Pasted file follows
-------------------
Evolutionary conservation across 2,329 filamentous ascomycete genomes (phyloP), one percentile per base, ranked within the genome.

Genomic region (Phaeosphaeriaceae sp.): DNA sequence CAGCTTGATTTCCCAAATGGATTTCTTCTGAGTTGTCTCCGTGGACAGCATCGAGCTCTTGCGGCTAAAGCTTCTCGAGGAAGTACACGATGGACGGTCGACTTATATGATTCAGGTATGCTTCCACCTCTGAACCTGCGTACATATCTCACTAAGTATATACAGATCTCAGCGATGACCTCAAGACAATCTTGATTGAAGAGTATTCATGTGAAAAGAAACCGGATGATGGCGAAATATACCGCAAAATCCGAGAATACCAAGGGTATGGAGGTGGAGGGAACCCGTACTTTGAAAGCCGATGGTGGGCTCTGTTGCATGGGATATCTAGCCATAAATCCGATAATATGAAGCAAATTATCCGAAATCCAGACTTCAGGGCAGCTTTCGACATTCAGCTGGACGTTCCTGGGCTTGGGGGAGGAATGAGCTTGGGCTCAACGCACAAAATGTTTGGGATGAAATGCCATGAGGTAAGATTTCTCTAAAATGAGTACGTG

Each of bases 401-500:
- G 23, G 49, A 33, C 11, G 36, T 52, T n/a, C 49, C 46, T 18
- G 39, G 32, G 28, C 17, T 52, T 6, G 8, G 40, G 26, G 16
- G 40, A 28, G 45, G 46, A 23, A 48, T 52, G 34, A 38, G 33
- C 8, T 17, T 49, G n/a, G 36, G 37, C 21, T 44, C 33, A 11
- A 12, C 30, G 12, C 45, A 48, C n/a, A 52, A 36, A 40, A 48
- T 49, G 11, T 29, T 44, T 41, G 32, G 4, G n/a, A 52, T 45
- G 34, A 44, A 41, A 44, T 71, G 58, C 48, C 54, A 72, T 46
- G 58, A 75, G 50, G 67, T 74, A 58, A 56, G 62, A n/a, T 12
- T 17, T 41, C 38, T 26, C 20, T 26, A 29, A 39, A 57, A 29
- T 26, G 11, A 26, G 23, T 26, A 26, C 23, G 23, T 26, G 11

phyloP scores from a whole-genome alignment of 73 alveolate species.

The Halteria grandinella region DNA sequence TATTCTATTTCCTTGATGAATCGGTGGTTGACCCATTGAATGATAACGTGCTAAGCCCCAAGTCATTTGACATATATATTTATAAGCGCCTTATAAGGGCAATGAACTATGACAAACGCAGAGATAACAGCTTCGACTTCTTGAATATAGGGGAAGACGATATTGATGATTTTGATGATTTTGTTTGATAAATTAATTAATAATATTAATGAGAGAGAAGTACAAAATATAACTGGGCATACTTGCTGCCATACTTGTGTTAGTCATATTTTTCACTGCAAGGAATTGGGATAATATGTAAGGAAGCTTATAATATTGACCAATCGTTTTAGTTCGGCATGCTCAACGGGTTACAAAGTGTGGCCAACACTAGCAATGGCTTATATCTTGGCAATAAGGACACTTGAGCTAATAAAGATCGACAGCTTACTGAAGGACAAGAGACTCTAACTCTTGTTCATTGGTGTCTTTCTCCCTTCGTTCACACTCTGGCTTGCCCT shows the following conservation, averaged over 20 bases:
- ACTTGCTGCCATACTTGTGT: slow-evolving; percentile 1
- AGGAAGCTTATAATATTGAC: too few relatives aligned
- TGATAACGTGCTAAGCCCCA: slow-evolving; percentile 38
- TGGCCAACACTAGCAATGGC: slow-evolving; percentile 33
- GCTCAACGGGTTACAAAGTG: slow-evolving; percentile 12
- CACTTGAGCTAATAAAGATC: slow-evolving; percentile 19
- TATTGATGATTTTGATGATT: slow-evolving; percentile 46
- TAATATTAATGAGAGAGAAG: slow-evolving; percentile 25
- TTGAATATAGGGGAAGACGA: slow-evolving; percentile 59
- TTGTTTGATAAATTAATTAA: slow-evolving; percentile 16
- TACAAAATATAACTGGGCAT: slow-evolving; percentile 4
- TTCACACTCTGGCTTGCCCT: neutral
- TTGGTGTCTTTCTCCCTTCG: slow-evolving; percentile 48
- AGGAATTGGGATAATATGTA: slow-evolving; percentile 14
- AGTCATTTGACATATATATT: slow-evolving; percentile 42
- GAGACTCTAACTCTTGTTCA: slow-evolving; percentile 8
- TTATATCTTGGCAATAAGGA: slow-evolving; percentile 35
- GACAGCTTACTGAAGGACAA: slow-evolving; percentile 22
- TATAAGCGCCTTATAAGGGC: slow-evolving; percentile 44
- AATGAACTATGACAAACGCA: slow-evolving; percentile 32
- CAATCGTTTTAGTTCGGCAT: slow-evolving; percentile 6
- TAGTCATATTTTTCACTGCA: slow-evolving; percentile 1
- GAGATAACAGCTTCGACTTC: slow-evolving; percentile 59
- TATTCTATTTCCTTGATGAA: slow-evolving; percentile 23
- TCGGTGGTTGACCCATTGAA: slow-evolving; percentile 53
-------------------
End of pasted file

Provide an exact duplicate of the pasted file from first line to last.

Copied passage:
Evolutionary conservation across 2,329 filamentous ascomycete genomes (phyloP), one percentile per base, ranked within the genome.

Genomic region (Phaeosphaeriaceae sp.): DNA sequence CAGCTTGATTTCCCAAATGGATTTCTTCTGAGTTGTCTCCGTGGACAGCATCGAGCTCTTGCGGCTAAAGCTTCTCGAGGAAGTACACGATGGACGGTCGACTTATATGATTCAGGTATGCTTCCACCTCTGAACCTGCGTACATATCTCACTAAGTATATACAGATCTCAGCGATGACCTCAAGACAATCTTGATTGAAGAGTATTCATGTGAAAAGAAACCGGATGATGGCGAAATATACCGCAAAATCCGAGAATACCAAGGGTATGGAGGTGGAGGGAACCCGTACTTTGAAAGCCGATGGTGGGCTCTGTTGCATGGGATATCTAGCCATAAATCCGATAATATGAAGCAAATTATCCGAAATCCAGACTTCAGGGCAGCTTTCGACATTCAGCTGGACGTTCCTGGGCTTGGGGGAGGAATGAGCTTGGGCTCAACGCACAAAATGTTTGGGATGAAATGCCATGAGGTAAGATTTCTCTAAAATGAGTACGTG

Each of bases 401-500:
- G 23, G 49, A 33, C 11, G 36, T 52, T n/a, C 49, C 46, T 18
- G 39, G 32, G 28, C 17, T 52, T 6, G 8, G 40, G 26, G 16
- G 40, A 28, G 45, G 46, A 23, A 48, T 52, G 34, A 38, G 33
- C 8, T 17, T 49, G n/a, G 36, G 37, C 21, T 44, C 33, A 11
- A 12, C 30, G 12, C 45, A 48, C n/a, A 52, A 36, A 40, A 48
- T 49, G 11, T 29, T 44, T 41, G 32, G 4, G n/a, A 52, T 45
- G 34, A 44, A 41, A 44, T 71, G 58, C 48, C 54, A 72, T 46
- G 58, A 75, G 50, G 67, T 74, A 58, A 56, G 62, A n/a, T 12
- T 17, T 41, C 38, T 26, C 20, T 26, A 29, A 39, A 57, A 29
- T 26, G 11, A 26, G 23, T 26, A 26, C 23, G 23, T 26, G 11

phyloP scores from a whole-genome alignment of 73 alveolate species.

The Halteria grandinella region DNA sequence TATTCTATTTCCTTGATGAATCGGTGGTTGACCCATTGAATGATAACGTGCTAAGCCCCAAGTCATTTGACATATATATTTATAAGCGCCTTATAAGGGCAATGAACTATGACAAACGCAGAGATAACAGCTTCGACTTCTTGAATATAGGGGAAGACGATATTGATGATTTTGATGATTTTGTTTGATAAATTAATTAATAATATTAATGAGAGAGAAGTACAAAATATAACTGGGCATACTTGCTGCCATACTTGTGTTAGTCATATTTTTCACTGCAAGGAATTGGGATAATATGTAAGGAAGCTTATAATATTGACCAATCGTTTTAGTTCGGCATGCTCAACGGGTTACAAAGTGTGGCCAACACTAGCAATGGCTTATATCTTGGCAATAAGGACACTTGAGCTAATAAAGATCGACAGCTTACTGAAGGACAAGAGACTCTAACTCTTGTTCATTGGTGTCTTTCTCCCTTCGTTCACACTCTGGCTTGCCCT shows the following conservation, averaged over 20 bases:
- ACTTGCTGCCATACTTGTGT: slow-evolving; percentile 1
- AGGAAGCTTATAATATTGAC: too few relatives aligned
- TGATAACGTGCTAAGCCCCA: slow-evolving; percentile 38
- TGGCCAACACTAGCAATGGC: slow-evolving; percentile 33
- GCTCAACGGGTTACAAAGTG: slow-evolving; percentile 12
- CACTTGAGCTAATAAAGATC: slow-evolving; percentile 19
- TATTGATGATTTTGATGATT: slow-evolving; percentile 46
- TAATATTAATGAGAGAGAAG: slow-evolving; percentile 25
- TTGAATATAGGGGAAGACGA: slow-evolving; percentile 59
- TTGTTTGATAAATTAATTAA: slow-evolving; percentile 16
- TACAAAATATAACTGGGCAT: slow-evolving; percentile 4
- TTCACACTCTGGCTTGCCCT: neutral
- TTGGTGTCTTTCTCCCTTCG: slow-evolving; percentile 48
- AGGAATTGGGATAATATGTA: slow-evolving; percentile 14
- AGTCATTTGACATATATATT: slow-evolving; percentile 42
- GAGACTCTAACTCTTGTTCA: slow-evolving; percentile 8
- TTATATCTTGGCAATAAGGA: slow-evolving; percentile 35
- GACAGCTTACTGAAGGACAA: slow-evolving; percentile 22
- TATAAGCGCCTTATAAGGGC: slow-evolving; percentile 44
- AATGAACTATGACAAACGCA: slow-evolving; percentile 32
- CAATCGTTTTAGTTCGGCAT: slow-evolving; percentile 6
- TAGTCATATTTTTCACTGCA: slow-evolving; percentile 1
- GAGATAACAGCTTCGACTTC: slow-evolving; percentile 59
- TATTCTATTTCCTTGATGAA: slow-evolving; percentile 23
- TCGGTGGTTGACCCATTGAA: slow-evolving; percentile 53